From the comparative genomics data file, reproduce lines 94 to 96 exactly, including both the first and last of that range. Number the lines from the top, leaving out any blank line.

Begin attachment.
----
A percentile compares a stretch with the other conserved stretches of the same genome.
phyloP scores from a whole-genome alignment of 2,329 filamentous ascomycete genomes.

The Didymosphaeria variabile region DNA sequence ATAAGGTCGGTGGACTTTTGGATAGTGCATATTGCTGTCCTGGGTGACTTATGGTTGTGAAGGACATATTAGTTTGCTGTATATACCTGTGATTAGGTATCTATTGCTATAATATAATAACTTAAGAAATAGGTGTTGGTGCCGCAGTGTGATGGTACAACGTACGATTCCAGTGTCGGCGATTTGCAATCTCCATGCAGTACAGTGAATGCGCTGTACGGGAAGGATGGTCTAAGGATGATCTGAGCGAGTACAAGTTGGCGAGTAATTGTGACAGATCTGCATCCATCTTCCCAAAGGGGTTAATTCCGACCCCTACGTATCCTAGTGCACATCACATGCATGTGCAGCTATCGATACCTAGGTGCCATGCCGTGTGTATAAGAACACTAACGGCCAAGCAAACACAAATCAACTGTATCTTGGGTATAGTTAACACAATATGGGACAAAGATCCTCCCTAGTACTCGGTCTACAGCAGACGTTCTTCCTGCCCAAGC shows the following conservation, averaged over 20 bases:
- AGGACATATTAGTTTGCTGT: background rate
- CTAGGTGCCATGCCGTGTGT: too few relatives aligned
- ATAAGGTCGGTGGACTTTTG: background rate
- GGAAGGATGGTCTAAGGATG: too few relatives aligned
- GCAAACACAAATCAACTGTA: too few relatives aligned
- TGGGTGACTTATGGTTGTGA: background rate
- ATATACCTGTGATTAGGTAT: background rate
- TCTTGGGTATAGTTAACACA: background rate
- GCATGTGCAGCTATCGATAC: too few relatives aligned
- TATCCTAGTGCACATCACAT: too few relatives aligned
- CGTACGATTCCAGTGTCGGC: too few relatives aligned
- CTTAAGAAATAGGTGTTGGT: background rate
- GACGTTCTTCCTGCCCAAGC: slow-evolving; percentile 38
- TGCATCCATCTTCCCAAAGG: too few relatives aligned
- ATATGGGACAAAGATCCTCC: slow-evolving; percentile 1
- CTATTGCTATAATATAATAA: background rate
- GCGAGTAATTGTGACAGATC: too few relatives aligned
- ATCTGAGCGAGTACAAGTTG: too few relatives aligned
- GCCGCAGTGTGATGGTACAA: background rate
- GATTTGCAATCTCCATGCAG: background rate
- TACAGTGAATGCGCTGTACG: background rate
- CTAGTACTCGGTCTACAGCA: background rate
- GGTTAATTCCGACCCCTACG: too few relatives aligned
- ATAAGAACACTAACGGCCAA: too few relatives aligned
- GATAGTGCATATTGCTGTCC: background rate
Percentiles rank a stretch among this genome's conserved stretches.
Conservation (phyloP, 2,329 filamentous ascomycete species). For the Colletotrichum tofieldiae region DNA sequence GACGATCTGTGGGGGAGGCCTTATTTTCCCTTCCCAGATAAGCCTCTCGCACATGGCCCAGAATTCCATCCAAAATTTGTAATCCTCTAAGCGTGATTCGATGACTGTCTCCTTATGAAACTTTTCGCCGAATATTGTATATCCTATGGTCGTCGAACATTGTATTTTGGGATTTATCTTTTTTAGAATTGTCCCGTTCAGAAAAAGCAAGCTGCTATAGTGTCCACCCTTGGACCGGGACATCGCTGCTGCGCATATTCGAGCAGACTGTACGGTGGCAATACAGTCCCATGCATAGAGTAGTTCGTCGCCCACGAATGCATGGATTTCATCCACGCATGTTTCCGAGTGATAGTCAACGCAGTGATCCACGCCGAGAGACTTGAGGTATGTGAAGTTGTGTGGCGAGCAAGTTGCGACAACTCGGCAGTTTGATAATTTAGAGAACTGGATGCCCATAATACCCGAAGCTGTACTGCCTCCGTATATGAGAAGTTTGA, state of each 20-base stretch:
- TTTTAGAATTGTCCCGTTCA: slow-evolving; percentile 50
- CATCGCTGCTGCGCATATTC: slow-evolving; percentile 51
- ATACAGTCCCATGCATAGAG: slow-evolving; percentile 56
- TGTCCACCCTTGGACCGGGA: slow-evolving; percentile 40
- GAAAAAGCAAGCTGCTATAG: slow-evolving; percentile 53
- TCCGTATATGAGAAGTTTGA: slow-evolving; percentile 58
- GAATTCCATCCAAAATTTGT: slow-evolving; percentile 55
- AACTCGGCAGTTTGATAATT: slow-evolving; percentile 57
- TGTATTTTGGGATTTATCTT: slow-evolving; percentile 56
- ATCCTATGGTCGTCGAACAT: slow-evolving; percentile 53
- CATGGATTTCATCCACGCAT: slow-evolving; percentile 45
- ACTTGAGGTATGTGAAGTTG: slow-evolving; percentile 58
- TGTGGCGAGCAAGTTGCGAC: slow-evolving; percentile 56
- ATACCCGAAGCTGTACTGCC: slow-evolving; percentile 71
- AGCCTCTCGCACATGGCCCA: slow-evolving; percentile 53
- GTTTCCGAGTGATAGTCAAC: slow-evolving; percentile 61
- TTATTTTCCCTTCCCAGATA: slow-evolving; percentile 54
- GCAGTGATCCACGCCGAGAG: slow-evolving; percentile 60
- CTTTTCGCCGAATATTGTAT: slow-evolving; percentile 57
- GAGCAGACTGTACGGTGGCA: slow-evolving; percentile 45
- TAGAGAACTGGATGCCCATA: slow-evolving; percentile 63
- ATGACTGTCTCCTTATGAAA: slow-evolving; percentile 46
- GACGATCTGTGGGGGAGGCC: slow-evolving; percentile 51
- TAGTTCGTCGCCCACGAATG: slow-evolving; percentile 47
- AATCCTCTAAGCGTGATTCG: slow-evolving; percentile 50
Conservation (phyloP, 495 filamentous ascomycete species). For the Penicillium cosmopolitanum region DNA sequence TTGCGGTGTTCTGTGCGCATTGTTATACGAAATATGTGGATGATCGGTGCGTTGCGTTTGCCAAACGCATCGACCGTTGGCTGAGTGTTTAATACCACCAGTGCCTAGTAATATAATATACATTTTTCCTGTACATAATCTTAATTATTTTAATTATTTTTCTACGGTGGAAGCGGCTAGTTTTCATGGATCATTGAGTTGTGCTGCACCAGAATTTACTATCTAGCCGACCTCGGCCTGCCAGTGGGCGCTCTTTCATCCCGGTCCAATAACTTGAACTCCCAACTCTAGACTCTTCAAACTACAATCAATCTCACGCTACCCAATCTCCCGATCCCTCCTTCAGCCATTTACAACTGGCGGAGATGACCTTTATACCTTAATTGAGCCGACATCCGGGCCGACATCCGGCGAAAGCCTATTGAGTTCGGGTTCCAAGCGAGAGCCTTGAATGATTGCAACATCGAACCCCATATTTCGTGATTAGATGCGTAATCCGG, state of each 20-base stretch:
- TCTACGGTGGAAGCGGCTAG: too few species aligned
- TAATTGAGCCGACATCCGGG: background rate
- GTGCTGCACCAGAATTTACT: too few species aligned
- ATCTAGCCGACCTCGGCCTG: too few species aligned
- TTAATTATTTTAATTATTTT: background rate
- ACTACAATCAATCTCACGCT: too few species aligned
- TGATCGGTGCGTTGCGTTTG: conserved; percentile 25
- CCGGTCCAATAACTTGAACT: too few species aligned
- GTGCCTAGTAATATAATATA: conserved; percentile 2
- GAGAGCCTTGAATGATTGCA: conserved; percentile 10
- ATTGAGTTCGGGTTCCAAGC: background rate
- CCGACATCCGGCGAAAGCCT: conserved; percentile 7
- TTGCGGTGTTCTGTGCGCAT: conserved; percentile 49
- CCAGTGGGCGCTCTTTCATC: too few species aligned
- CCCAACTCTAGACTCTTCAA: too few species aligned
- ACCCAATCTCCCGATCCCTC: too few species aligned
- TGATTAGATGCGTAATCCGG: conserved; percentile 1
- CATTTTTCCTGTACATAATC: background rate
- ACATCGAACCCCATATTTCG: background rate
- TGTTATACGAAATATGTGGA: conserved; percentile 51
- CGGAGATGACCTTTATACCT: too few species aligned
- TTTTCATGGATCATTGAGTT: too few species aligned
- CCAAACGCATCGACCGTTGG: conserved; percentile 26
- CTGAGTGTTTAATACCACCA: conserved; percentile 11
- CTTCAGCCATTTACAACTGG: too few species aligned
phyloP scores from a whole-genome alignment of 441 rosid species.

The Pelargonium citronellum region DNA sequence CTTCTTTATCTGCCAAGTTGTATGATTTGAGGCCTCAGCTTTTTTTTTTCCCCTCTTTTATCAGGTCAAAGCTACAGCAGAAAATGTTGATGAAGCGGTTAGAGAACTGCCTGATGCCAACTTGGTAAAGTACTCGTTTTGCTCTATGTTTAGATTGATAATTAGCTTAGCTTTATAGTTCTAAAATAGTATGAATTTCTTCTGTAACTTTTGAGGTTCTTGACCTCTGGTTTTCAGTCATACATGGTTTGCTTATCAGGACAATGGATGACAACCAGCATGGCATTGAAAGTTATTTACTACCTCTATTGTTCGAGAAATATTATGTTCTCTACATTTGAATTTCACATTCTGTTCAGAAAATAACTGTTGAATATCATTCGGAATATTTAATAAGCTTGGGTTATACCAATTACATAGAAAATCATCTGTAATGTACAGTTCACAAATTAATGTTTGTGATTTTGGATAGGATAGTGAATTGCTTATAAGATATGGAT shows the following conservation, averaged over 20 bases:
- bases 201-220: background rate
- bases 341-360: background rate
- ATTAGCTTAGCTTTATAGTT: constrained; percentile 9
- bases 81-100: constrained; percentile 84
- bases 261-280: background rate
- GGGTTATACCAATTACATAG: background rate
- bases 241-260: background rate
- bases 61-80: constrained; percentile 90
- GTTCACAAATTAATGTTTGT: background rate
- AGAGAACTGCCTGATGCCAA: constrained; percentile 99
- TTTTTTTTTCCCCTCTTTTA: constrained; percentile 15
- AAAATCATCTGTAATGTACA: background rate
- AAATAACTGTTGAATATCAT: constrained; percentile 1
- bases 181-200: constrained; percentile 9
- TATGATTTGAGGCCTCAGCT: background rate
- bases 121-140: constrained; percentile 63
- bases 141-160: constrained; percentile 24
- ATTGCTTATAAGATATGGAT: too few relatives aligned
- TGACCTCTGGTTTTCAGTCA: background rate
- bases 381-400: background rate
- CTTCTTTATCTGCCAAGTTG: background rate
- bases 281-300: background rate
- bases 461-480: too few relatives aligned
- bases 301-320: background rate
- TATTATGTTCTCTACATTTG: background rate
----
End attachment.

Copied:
- TTTTTTTTTCCCCTCTTTTA: constrained; percentile 15
- AAAATCATCTGTAATGTACA: background rate
- AAATAACTGTTGAATATCAT: constrained; percentile 1